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When I've built static sites in the past I've had an includes folder and used php if I've needed to repeat components / HTML over different pages.

I've noticed in Wordpress that this functionality is undertaken with a template-parts folder which seems to do the same thing.

I'm about to start building a custom theme for the 1st time and my question is, is there a reason why I should use template-parts instead of an includes folder, and if I use an includes folder will there be any negatives to this?

Many thanks

  • As long as you let WordPress know where to find things, you can call your folders (sub-directories) anything you want. I use get_template_part('<dir>/<file>'); all the time just remember to leave the .php of the file part. – Matthew Brown aka Lord Matt Sep 13 at 14:55
  • hi @MatthewBrownakaLordMatt that wasn't what I was asking. My question is if I just use a stand php include instead of getting a template part the wordpress way will this work, and more importantly if it does still work is there a reason why I shouldn't do it? – The Chewy Sep 13 at 16:38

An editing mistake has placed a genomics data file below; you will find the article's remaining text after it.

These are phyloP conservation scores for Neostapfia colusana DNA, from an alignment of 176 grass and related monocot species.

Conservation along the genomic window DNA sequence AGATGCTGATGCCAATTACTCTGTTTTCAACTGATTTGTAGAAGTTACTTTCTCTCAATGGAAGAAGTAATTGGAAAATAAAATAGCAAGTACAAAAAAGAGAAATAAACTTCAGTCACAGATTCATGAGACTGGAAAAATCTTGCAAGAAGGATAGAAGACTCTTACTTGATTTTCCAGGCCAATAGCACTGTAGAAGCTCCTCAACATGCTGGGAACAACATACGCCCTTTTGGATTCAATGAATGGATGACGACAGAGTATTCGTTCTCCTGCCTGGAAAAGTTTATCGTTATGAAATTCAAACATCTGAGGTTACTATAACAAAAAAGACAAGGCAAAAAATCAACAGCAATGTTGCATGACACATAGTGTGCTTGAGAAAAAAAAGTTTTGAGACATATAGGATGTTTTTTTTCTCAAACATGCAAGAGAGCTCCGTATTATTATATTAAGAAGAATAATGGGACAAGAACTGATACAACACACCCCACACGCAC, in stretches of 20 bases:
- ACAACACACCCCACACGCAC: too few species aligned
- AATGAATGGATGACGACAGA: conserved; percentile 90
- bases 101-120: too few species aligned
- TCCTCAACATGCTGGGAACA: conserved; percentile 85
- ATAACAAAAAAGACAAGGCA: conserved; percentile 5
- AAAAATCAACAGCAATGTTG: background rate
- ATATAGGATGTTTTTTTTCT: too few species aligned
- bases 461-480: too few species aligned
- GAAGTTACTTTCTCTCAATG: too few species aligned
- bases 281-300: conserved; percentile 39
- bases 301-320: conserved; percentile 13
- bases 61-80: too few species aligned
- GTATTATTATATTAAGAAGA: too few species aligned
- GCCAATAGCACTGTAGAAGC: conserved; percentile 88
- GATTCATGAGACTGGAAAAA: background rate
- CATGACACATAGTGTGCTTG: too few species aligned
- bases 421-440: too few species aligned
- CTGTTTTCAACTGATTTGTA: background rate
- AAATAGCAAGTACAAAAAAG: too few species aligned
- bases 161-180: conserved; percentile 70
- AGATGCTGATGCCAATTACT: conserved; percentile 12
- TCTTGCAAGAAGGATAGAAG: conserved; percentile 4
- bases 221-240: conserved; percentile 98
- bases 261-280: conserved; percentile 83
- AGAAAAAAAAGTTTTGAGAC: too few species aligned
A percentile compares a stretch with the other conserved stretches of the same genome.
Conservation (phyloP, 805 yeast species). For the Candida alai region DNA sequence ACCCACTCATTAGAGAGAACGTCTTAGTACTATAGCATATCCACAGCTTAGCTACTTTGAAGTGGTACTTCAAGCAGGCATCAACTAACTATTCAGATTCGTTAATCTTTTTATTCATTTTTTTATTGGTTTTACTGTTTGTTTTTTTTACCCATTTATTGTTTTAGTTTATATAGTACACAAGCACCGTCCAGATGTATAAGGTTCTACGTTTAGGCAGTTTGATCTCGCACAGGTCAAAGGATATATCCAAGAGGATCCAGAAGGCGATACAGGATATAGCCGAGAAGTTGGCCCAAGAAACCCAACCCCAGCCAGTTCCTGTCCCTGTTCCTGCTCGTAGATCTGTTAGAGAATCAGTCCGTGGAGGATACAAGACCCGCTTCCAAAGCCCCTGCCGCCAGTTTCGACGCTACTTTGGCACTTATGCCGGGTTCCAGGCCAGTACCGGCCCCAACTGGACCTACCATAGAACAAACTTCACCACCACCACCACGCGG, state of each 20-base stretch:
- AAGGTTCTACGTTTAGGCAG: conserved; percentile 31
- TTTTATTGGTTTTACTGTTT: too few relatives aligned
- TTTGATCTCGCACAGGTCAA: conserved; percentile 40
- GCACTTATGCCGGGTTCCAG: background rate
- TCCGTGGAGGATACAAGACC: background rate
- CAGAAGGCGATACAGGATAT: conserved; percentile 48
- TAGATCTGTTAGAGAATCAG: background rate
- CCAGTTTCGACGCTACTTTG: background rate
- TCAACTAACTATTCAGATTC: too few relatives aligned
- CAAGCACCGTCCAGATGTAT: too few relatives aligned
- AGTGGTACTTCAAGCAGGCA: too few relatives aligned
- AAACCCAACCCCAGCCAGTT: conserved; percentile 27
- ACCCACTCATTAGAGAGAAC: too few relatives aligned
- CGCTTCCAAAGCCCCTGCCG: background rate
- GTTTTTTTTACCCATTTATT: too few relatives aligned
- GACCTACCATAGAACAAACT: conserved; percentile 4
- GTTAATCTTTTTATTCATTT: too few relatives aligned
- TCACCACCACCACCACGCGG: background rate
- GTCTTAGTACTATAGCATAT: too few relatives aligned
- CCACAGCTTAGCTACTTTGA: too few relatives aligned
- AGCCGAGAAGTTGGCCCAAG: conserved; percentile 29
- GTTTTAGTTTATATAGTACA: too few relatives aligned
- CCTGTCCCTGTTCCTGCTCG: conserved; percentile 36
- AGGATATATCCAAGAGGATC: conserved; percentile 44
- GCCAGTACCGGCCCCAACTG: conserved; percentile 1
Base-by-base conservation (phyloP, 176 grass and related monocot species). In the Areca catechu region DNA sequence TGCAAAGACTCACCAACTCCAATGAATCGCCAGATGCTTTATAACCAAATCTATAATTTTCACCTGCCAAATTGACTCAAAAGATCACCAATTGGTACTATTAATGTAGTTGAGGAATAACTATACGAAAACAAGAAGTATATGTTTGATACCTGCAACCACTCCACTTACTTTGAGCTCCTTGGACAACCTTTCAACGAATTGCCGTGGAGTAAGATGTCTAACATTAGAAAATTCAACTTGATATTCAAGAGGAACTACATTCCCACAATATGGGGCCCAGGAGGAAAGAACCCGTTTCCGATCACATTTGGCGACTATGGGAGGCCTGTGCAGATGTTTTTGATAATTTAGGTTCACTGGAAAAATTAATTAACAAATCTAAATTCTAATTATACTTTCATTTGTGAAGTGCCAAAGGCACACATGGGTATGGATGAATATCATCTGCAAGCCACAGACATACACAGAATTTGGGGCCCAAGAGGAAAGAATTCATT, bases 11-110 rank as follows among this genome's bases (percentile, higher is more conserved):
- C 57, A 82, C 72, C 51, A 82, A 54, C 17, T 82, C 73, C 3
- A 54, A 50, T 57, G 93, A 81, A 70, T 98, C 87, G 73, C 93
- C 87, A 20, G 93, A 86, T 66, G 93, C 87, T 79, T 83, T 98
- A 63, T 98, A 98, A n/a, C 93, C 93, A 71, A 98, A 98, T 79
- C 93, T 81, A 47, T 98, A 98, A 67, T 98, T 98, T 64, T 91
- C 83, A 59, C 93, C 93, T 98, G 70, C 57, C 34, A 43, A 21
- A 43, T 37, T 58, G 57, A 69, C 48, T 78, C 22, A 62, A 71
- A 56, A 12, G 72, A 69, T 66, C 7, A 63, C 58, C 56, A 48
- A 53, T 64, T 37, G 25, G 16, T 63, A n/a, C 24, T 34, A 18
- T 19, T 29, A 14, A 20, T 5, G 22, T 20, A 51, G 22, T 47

• I think include should work but it would not allow extensibility via child themes and would not then look for the various possible fallbacks. – Matthew Brown aka Lord Matt Sep 13 at 21:22
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It doesn't matter. It just has to do with standard naming in WordPress because you typically call your "parts" with get_template_part();.

get_template_part(); checks if the file is in the child theme first, then uses the one from the parent theme if it doesn't. It provides a way for you to override template files from the child theme.

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